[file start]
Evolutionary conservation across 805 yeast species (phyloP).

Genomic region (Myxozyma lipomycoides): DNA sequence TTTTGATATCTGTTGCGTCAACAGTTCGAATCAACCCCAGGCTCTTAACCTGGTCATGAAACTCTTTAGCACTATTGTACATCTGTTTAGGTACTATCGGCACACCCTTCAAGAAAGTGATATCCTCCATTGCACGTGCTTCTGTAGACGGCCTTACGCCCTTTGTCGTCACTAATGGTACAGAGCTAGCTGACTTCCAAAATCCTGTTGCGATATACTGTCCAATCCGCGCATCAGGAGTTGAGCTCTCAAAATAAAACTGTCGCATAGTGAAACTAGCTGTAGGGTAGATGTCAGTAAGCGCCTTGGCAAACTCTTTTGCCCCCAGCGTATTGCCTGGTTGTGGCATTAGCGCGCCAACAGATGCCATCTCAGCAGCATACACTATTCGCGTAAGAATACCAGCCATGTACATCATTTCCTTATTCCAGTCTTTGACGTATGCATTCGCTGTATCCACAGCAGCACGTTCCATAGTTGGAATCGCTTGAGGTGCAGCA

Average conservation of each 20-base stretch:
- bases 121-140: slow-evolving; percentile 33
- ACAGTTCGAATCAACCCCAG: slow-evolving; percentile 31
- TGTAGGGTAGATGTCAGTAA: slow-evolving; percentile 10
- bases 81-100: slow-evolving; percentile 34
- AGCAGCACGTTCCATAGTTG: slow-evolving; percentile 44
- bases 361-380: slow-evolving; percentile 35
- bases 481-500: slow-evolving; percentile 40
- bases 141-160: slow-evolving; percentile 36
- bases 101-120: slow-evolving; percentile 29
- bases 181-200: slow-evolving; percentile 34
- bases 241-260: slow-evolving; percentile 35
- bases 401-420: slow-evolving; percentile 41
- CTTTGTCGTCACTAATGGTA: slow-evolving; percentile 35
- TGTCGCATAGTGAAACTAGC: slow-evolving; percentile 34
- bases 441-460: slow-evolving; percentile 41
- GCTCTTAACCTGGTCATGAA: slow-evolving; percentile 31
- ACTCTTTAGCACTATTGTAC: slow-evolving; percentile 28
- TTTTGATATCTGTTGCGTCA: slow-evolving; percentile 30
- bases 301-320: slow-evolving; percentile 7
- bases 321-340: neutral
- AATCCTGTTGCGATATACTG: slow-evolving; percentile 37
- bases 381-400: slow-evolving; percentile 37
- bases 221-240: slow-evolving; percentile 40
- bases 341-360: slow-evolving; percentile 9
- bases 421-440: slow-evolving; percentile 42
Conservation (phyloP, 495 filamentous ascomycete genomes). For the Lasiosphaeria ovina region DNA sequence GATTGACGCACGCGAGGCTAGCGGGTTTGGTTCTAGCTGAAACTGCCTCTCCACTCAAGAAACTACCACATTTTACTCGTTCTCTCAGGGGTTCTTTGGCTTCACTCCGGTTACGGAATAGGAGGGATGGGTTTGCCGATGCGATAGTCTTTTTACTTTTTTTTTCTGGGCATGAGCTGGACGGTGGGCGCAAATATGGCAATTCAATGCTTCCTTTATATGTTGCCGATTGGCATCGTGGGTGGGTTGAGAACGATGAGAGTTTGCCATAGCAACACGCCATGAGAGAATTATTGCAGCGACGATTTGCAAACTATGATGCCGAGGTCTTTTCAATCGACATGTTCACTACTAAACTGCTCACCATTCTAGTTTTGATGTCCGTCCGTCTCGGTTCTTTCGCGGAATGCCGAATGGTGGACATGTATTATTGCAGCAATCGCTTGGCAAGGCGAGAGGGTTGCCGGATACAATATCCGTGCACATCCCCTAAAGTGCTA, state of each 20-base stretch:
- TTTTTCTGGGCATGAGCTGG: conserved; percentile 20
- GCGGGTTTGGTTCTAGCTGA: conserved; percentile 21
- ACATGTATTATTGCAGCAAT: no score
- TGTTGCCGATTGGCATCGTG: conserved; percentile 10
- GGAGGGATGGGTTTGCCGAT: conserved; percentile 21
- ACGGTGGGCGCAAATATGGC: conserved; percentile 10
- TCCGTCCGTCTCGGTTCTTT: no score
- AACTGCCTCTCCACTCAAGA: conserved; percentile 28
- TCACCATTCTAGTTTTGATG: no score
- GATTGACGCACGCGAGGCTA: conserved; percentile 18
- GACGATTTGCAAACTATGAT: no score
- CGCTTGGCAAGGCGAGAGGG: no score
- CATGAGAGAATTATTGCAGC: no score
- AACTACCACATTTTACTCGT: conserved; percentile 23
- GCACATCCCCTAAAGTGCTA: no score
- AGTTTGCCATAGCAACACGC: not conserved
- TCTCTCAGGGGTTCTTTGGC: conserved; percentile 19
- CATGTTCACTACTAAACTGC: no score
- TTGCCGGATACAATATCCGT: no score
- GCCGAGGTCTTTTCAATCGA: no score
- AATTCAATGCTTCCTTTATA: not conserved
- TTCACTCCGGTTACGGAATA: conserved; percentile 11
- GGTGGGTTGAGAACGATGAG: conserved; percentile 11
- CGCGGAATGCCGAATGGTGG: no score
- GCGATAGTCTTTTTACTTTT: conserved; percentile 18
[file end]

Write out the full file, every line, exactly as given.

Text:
Evolutionary conservation across 805 yeast species (phyloP).

Genomic region (Myxozyma lipomycoides): DNA sequence TTTTGATATCTGTTGCGTCAACAGTTCGAATCAACCCCAGGCTCTTAACCTGGTCATGAAACTCTTTAGCACTATTGTACATCTGTTTAGGTACTATCGGCACACCCTTCAAGAAAGTGATATCCTCCATTGCACGTGCTTCTGTAGACGGCCTTACGCCCTTTGTCGTCACTAATGGTACAGAGCTAGCTGACTTCCAAAATCCTGTTGCGATATACTGTCCAATCCGCGCATCAGGAGTTGAGCTCTCAAAATAAAACTGTCGCATAGTGAAACTAGCTGTAGGGTAGATGTCAGTAAGCGCCTTGGCAAACTCTTTTGCCCCCAGCGTATTGCCTGGTTGTGGCATTAGCGCGCCAACAGATGCCATCTCAGCAGCATACACTATTCGCGTAAGAATACCAGCCATGTACATCATTTCCTTATTCCAGTCTTTGACGTATGCATTCGCTGTATCCACAGCAGCACGTTCCATAGTTGGAATCGCTTGAGGTGCAGCA

Average conservation of each 20-base stretch:
- bases 121-140: slow-evolving; percentile 33
- ACAGTTCGAATCAACCCCAG: slow-evolving; percentile 31
- TGTAGGGTAGATGTCAGTAA: slow-evolving; percentile 10
- bases 81-100: slow-evolving; percentile 34
- AGCAGCACGTTCCATAGTTG: slow-evolving; percentile 44
- bases 361-380: slow-evolving; percentile 35
- bases 481-500: slow-evolving; percentile 40
- bases 141-160: slow-evolving; percentile 36
- bases 101-120: slow-evolving; percentile 29
- bases 181-200: slow-evolving; percentile 34
- bases 241-260: slow-evolving; percentile 35
- bases 401-420: slow-evolving; percentile 41
- CTTTGTCGTCACTAATGGTA: slow-evolving; percentile 35
- TGTCGCATAGTGAAACTAGC: slow-evolving; percentile 34
- bases 441-460: slow-evolving; percentile 41
- GCTCTTAACCTGGTCATGAA: slow-evolving; percentile 31
- ACTCTTTAGCACTATTGTAC: slow-evolving; percentile 28
- TTTTGATATCTGTTGCGTCA: slow-evolving; percentile 30
- bases 301-320: slow-evolving; percentile 7
- bases 321-340: neutral
- AATCCTGTTGCGATATACTG: slow-evolving; percentile 37
- bases 381-400: slow-evolving; percentile 37
- bases 221-240: slow-evolving; percentile 40
- bases 341-360: slow-evolving; percentile 9
- bases 421-440: slow-evolving; percentile 42
Conservation (phyloP, 495 filamentous ascomycete genomes). For the Lasiosphaeria ovina region DNA sequence GATTGACGCACGCGAGGCTAGCGGGTTTGGTTCTAGCTGAAACTGCCTCTCCACTCAAGAAACTACCACATTTTACTCGTTCTCTCAGGGGTTCTTTGGCTTCACTCCGGTTACGGAATAGGAGGGATGGGTTTGCCGATGCGATAGTCTTTTTACTTTTTTTTTCTGGGCATGAGCTGGACGGTGGGCGCAAATATGGCAATTCAATGCTTCCTTTATATGTTGCCGATTGGCATCGTGGGTGGGTTGAGAACGATGAGAGTTTGCCATAGCAACACGCCATGAGAGAATTATTGCAGCGACGATTTGCAAACTATGATGCCGAGGTCTTTTCAATCGACATGTTCACTACTAAACTGCTCACCATTCTAGTTTTGATGTCCGTCCGTCTCGGTTCTTTCGCGGAATGCCGAATGGTGGACATGTATTATTGCAGCAATCGCTTGGCAAGGCGAGAGGGTTGCCGGATACAATATCCGTGCACATCCCCTAAAGTGCTA, state of each 20-base stretch:
- TTTTTCTGGGCATGAGCTGG: conserved; percentile 20
- GCGGGTTTGGTTCTAGCTGA: conserved; percentile 21
- ACATGTATTATTGCAGCAAT: no score
- TGTTGCCGATTGGCATCGTG: conserved; percentile 10
- GGAGGGATGGGTTTGCCGAT: conserved; percentile 21
- ACGGTGGGCGCAAATATGGC: conserved; percentile 10
- TCCGTCCGTCTCGGTTCTTT: no score
- AACTGCCTCTCCACTCAAGA: conserved; percentile 28
- TCACCATTCTAGTTTTGATG: no score
- GATTGACGCACGCGAGGCTA: conserved; percentile 18
- GACGATTTGCAAACTATGAT: no score
- CGCTTGGCAAGGCGAGAGGG: no score
- CATGAGAGAATTATTGCAGC: no score
- AACTACCACATTTTACTCGT: conserved; percentile 23
- GCACATCCCCTAAAGTGCTA: no score
- AGTTTGCCATAGCAACACGC: not conserved
- TCTCTCAGGGGTTCTTTGGC: conserved; percentile 19
- CATGTTCACTACTAAACTGC: no score
- TTGCCGGATACAATATCCGT: no score
- GCCGAGGTCTTTTCAATCGA: no score
- AATTCAATGCTTCCTTTATA: not conserved
- TTCACTCCGGTTACGGAATA: conserved; percentile 11
- GGTGGGTTGAGAACGATGAG: conserved; percentile 11
- CGCGGAATGCCGAATGGTGG: no score
- GCGATAGTCTTTTTACTTTT: conserved; percentile 18